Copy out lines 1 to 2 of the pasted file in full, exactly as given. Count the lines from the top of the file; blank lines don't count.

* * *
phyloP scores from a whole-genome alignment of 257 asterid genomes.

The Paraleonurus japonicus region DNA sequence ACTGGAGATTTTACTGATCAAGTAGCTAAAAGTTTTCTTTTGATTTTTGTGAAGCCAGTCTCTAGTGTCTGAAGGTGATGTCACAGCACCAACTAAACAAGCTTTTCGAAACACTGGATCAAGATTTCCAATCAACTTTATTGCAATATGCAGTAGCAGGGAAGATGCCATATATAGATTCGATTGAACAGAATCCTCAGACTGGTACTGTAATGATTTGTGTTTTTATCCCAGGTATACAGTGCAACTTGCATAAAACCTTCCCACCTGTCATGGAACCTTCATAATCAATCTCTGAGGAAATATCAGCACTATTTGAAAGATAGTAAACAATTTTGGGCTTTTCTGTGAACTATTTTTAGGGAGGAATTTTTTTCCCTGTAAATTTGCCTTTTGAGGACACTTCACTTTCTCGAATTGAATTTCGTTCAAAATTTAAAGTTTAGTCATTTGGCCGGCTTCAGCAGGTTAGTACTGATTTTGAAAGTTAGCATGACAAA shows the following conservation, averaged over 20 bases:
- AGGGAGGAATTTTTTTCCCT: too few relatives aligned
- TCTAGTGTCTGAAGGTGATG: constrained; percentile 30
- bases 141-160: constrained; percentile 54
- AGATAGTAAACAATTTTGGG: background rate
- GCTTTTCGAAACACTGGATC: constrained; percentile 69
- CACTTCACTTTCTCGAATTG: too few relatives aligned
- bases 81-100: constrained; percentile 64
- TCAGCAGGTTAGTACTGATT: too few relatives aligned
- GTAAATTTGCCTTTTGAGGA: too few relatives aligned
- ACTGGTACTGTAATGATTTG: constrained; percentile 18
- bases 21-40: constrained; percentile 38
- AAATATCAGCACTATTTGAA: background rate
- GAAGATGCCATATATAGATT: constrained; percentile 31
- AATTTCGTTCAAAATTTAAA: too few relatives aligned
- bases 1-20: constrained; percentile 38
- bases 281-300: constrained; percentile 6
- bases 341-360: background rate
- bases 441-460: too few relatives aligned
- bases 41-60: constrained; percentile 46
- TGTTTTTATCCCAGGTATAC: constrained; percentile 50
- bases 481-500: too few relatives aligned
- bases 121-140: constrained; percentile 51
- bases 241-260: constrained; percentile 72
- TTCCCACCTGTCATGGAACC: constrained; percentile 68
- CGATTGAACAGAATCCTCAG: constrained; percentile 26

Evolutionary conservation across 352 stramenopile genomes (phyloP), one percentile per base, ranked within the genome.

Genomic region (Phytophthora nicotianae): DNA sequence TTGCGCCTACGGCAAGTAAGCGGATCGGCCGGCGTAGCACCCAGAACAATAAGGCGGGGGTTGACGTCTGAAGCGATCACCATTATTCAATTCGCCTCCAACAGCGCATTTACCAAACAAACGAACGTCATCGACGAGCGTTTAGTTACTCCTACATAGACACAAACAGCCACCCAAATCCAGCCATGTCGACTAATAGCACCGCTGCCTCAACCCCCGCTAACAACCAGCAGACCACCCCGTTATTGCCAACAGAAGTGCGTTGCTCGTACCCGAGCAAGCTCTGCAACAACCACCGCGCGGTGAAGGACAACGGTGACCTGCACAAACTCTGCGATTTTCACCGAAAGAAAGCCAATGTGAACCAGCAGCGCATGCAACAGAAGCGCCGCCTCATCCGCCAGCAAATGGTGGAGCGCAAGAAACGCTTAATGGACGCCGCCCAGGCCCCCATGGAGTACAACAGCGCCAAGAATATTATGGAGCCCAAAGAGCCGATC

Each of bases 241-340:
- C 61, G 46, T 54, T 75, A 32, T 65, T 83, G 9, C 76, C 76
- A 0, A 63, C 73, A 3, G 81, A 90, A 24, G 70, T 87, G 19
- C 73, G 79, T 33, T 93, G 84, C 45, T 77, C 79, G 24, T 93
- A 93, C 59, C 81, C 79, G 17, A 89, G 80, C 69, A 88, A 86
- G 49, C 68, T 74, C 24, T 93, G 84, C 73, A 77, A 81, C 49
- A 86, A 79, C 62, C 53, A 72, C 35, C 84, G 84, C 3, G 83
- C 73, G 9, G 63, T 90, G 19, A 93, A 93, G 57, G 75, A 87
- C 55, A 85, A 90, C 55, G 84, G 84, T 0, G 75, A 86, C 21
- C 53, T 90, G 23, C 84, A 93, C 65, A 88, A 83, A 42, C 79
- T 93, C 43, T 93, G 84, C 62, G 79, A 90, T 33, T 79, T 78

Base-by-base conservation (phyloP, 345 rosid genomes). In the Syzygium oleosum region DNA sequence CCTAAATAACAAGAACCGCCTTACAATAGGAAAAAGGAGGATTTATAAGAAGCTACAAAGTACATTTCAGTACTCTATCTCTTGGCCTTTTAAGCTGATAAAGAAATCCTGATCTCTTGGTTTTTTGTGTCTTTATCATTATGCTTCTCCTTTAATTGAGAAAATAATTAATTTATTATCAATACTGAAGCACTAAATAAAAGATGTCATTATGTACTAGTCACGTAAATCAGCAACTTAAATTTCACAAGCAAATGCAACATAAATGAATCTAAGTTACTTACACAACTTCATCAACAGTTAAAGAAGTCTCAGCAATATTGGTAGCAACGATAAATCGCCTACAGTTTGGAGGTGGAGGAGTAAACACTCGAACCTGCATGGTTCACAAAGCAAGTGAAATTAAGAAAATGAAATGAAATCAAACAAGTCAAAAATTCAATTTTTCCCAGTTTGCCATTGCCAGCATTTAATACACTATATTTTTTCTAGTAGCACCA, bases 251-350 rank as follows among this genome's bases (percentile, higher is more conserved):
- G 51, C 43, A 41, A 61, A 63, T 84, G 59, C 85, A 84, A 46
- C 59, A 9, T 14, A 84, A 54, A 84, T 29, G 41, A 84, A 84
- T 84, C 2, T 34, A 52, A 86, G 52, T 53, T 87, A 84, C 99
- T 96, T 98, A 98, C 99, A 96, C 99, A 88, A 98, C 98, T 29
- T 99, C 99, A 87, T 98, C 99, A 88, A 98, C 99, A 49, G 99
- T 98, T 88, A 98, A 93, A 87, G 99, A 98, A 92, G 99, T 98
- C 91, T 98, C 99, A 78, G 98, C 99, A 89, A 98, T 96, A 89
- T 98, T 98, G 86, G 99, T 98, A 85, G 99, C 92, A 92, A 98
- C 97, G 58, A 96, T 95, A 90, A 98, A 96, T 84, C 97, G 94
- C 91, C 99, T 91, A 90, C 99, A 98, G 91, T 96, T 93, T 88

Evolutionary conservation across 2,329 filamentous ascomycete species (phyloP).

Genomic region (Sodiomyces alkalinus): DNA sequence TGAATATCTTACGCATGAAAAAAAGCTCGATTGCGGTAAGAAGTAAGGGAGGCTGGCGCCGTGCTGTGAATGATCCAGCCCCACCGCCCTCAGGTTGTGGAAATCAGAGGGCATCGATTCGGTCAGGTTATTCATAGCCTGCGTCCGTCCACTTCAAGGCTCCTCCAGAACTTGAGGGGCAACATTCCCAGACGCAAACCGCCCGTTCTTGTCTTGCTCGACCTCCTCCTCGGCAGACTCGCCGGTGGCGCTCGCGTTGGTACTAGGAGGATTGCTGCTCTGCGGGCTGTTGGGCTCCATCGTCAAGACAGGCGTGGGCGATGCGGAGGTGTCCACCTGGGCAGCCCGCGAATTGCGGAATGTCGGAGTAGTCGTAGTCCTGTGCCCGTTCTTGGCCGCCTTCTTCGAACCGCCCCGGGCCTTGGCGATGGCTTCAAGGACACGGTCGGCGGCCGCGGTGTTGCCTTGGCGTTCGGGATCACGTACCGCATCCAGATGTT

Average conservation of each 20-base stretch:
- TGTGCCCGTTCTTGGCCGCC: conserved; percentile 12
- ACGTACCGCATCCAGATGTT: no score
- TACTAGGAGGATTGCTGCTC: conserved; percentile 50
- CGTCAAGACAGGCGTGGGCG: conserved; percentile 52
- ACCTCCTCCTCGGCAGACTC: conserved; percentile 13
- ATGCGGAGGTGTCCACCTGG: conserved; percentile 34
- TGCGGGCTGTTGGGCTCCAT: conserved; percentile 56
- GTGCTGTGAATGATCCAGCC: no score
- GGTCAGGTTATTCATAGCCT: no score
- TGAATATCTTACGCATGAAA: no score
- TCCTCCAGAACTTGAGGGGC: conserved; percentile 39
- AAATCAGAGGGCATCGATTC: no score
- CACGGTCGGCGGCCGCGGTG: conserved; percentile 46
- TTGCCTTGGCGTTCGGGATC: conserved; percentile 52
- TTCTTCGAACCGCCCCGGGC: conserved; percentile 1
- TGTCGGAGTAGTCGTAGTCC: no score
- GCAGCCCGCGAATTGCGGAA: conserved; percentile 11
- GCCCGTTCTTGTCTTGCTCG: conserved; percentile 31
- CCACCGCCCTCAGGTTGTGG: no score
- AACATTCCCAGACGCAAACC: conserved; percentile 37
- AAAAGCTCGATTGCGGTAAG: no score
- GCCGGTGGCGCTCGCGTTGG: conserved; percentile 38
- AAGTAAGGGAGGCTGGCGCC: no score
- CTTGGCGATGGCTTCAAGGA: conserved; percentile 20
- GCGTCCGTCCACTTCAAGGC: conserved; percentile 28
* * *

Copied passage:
phyloP scores from a whole-genome alignment of 257 asterid genomes.

The Paraleonurus japonicus region DNA sequence ACTGGAGATTTTACTGATCAAGTAGCTAAAAGTTTTCTTTTGATTTTTGTGAAGCCAGTCTCTAGTGTCTGAAGGTGATGTCACAGCACCAACTAAACAAGCTTTTCGAAACACTGGATCAAGATTTCCAATCAACTTTATTGCAATATGCAGTAGCAGGGAAGATGCCATATATAGATTCGATTGAACAGAATCCTCAGACTGGTACTGTAATGATTTGTGTTTTTATCCCAGGTATACAGTGCAACTTGCATAAAACCTTCCCACCTGTCATGGAACCTTCATAATCAATCTCTGAGGAAATATCAGCACTATTTGAAAGATAGTAAACAATTTTGGGCTTTTCTGTGAACTATTTTTAGGGAGGAATTTTTTTCCCTGTAAATTTGCCTTTTGAGGACACTTCACTTTCTCGAATTGAATTTCGTTCAAAATTTAAAGTTTAGTCATTTGGCCGGCTTCAGCAGGTTAGTACTGATTTTGAAAGTTAGCATGACAAA shows the following conservation, averaged over 20 bases: